CLEVELAND, Ohio – The Alcohol, Drug Addiction and Mental Health Services Board of Cuyahoga County has been a lightning rod for criticism in recent months.
The quasi-governmental entity with appointed civilian members — responsible for handing out millions of tax dollars each year to programs for substance use and mental health disorders — has drawn scrutiny from health leaders about whether it’s funding the right service providers and enacting the right quality controls. The board has been ridiculed for needing several tries to draft a resolution declaring racism a public health crisis. And it was exposed for its policy promoting employee health and well-being with reimbursements for expenses like golf lessons and private dance instruction.
Most recently, board members bickered among themselves in email exchanges about whether they were doing enough to be transparent and raise public awareness of what the board does to help the community.
So, when an ADAMHS board – and Cuyahoga County’s is one of 50 in the state – displays this much dysfunction, does it suggest the system, itself, might be flawed? Should mental health and substance use disorders be treated through a centralized government department, rather than a quasi-independent board?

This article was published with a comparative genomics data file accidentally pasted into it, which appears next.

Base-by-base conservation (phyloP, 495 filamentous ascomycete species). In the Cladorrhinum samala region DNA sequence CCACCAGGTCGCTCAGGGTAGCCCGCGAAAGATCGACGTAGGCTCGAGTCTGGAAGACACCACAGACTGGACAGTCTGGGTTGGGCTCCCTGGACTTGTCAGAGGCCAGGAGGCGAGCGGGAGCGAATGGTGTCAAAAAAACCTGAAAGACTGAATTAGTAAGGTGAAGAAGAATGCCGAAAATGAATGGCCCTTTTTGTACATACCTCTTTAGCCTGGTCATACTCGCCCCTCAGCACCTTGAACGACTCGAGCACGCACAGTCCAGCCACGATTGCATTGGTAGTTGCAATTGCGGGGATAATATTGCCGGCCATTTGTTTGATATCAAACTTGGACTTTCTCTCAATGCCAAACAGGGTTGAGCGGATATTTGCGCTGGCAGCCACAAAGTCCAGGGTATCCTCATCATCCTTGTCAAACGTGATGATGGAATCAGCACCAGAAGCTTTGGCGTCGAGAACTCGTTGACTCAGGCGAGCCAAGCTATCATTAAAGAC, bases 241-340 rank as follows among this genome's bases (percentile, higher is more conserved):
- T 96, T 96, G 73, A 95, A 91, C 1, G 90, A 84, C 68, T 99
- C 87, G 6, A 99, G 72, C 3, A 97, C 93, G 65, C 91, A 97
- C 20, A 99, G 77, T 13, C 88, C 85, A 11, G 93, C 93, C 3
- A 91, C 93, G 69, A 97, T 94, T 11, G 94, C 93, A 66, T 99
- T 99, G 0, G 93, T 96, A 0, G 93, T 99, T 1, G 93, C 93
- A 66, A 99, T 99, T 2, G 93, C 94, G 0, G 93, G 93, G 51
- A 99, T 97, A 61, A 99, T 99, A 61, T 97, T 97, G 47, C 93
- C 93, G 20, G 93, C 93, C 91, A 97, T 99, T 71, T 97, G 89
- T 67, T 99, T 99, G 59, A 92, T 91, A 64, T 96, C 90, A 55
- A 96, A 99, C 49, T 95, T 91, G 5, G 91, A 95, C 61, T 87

“I’m not going to say there aren’t boards who have had issues,” said Cheri Walter, the CEO of the Ohio Association of County Behavioral Health Authoritiesa statewide organization that represents the interests of the county boards.
She maintains, however, that the local approach is best.
“It doesn’t make sense to throw the baby out with the bath water if it’s working in 95% of the system.”
Local control over local programs
Ohio’s Department of Mental Health and Addiction Services has oversight over the county ADAMHS boards, with legislation laying out their responsibilities and rules for how they should operate. Boards submit two-year comprehensive plans and file annual reports, detailing programs and their effectiveness.
But Ohio’s system for funding those programs that address mental health and substance use disorders deeply values local control. And involving the community in identifying its own needs and priorities is at the core of Ohio’s approach – an offshoot of the state’s belief in home rule, Walter said.
“We always, for years and years, had local involvement,” Walter said. “There was a belief that the care should be handled at the local level.”
That approach has its origins in the early 1960s, when President John Kennedy urged Congress to shift care of those with mental illness from exclusive state-level responsibility to a shared responsibility with local communities.